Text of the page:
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Research intelligence: how to organise a virtual conference

Published on: 21 Feb 2020

Academic conferences provide scholars with the chance to network, reflect and rub shoulders with the great and good of their discipline. However, some are asking if such international meetings can be organised in a way that does not require participants to fly, thus avoiding the environmental impact of air travel.

Online conferences are often mooted as an answer, but the complexity of coordinating speakers and delegates across different countries and time zones can easily be underestimated.

Riccardo Sapienza, reader in experimental solid state physics at Imperial College London, was part of the organising committee for the first “online photonics meet-up”, which attracted more than 1,100 participants last month. Here, he gives his top tips for putting together a successful online conference.

Blitz the organising
Traditional academic conferences usually require at least a year of planning, but Dr Sapienza’s organising committee decided that a tighter time frame was needed to build momentum and generate online buzz. “We would normally advertise in journals, but we didn’t take this approach as we wanted to do things over a much shorter period,” he explained. “We started on Twitter and made sure the academic community was really engaged from the start.”

In addition to putting the word out through Facebook and Instagram posts, the committee contacted technical societies to publicise the event, and academics did the same in person at their lectures. “It struck a chord with busy researchers who could not drop all their usual duties to attend a conference in another country,” said Dr Sapienza. “There are a few professional travellers in science, but most do not have that time to spare, particularly if they have young children and families.”

Keep it snappy
Most academic conferences run across two to three days, with shorter ones limited to a day. The photonics meet-up ran just five hours but still managed to host three keynote speakers and 12 talks in total.

“Normal conferences last a lot longer,” said Dr Sapienza, but the meet-up organisers wanted brevity, in part because some delegates would be watching in the middle of the night. “We chose to hold it in the afternoon in America, mainly because their technical support would be available at universities there…That meant some countries were not well represented, though we still had about 50 people from India join us even though it meant a 3am start.”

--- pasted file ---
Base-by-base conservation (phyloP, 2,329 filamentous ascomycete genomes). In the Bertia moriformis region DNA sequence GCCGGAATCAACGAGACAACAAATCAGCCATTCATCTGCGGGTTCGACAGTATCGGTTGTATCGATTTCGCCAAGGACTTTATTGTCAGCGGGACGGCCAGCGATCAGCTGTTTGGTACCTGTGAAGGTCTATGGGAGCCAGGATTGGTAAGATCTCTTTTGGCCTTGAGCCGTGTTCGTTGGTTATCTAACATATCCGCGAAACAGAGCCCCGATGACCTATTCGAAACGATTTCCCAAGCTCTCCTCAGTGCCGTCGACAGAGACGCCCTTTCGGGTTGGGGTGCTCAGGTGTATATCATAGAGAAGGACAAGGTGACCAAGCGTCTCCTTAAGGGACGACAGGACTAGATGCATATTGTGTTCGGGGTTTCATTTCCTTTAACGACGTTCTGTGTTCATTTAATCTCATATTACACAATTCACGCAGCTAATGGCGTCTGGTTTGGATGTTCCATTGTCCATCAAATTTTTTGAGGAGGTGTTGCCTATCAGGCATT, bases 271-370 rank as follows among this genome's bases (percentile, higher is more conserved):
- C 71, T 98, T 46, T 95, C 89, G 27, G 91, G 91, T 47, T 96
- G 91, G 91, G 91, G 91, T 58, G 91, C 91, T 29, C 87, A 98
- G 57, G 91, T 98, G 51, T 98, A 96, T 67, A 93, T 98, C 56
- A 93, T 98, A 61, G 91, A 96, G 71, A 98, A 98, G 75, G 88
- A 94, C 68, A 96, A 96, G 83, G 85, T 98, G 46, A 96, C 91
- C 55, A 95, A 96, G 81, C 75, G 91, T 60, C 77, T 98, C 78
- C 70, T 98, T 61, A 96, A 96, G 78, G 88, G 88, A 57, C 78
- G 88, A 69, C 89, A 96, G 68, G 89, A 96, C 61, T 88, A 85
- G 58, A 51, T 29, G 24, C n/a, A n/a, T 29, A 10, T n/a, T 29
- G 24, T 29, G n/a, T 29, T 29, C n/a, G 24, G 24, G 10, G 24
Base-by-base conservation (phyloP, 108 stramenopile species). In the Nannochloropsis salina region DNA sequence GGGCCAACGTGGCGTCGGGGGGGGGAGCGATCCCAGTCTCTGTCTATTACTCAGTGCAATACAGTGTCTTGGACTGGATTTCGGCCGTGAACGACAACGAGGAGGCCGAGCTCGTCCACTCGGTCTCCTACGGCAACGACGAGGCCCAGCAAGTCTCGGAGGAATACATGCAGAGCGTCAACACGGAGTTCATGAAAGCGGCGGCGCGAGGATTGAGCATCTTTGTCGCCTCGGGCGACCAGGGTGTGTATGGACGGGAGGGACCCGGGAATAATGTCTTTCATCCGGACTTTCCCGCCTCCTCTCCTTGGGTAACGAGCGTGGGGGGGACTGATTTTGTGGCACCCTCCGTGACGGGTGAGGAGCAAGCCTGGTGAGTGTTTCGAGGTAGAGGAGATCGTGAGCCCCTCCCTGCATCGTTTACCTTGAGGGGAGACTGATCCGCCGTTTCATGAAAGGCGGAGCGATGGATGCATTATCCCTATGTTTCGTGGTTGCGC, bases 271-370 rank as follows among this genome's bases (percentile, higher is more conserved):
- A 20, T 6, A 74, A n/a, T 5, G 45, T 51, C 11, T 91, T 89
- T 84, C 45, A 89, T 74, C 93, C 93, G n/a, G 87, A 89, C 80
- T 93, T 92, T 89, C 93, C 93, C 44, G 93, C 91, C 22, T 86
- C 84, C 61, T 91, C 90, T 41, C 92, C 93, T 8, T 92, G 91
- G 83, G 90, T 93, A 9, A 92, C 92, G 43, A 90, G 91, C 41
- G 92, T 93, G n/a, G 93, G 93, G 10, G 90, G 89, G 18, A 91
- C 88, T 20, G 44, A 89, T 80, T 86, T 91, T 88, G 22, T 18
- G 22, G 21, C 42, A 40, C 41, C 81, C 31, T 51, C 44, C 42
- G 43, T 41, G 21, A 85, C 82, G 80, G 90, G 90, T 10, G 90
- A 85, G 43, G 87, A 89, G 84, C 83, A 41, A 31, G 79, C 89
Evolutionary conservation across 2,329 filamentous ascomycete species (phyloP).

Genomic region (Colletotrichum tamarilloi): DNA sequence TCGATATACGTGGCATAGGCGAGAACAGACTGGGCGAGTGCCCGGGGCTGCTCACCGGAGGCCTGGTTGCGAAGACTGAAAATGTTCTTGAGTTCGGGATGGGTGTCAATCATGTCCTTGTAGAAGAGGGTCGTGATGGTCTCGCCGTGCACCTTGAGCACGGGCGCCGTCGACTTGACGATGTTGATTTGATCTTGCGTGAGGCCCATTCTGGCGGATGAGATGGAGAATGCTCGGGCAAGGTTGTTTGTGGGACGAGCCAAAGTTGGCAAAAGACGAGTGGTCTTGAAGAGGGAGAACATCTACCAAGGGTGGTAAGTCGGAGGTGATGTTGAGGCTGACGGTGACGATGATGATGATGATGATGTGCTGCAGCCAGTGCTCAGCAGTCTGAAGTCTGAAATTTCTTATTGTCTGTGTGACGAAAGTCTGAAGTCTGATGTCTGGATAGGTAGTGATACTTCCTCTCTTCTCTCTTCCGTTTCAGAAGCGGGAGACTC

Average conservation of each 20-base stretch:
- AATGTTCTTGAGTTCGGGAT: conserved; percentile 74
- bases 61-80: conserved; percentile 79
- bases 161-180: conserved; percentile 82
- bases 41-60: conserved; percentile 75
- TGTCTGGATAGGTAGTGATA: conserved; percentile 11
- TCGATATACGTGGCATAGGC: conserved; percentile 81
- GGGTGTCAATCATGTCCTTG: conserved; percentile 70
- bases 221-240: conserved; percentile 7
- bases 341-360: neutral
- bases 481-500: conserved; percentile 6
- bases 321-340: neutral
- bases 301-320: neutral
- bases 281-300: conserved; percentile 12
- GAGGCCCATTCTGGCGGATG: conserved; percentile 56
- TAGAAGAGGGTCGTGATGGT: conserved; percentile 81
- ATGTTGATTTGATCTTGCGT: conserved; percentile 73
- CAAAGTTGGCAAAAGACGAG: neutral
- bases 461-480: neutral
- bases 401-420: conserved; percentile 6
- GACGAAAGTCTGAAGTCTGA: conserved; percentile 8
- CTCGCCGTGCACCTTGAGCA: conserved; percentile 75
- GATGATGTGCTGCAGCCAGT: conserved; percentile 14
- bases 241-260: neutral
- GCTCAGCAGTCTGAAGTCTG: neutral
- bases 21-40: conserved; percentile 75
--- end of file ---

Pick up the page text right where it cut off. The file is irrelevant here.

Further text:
Get students involved
Half those tuning in to the online meet-up did so from their own computers, and so were presumably alone, but about 600 joined via 66 institutional gatherings across 27 countries.

These “hubs” allowed optics researchers to discuss the presentations together, affording the proceedings some of the interactivity of a traditional conference. The largest hub featured 65 people gathered at the University of Ottawa.

“We did not plan these hubs, but they really made the event feel alive,” said Dr Sapienza, adding that the satellite micro meet-ups were largely student-driven. “Some students managed to get small amounts of funding for pizza and set up small conferences of their own.”

In addition, students were encouraged to submit posters via Twitter, with some 60 displays gathering an average of 3,000 views each – far more than they would receive at a typical conference.

Overall, more than half the participants were graduate or undergraduate students. “For many of them, this was their first conference, and it would not have been possible if it had not been free and online,” said Dr Sapienza.

Use technology, but enlist backup
Even the best-laid plans for an online conference will count for nothing if the internet connection goes down. Thus, checking that any potential technological difficulties could be easily resolved was vital, explained Dr Sapienza.

“We did a rehearsal for the conference but knew that wasn’t enough,” he said, adding that organisers recruited technology experts from their institutions to ensure that problems could be rectified.

Other technological issues should also be considered. For instance, all the event’s talks were made available on YouTube for those unable to view on the day, but they were deleted two weeks later.

“We understood that some people couldn’t make it into their office to view at the time, but we also wanted to preserve the immediacy of the event,” Dr Sapienza said. “People are also aware that if you post something for a long time, the content can be overtaken by new findings.”

For future events, committee members are considering how they might improve communication between delegates and speakers, with Dr Sapienza admitting that, because questions from hubs had been relayed via a single representative, interaction was a little slow and cumbersome at times.

“These online events will not stop more traditional in-person conferences, but they can be great to engage different audiences who wouldn’t otherwise attend a conference,” Dr Sapienza concluded. “It was amazing to see people from all over the world watching our speakers, even when it was 5am.”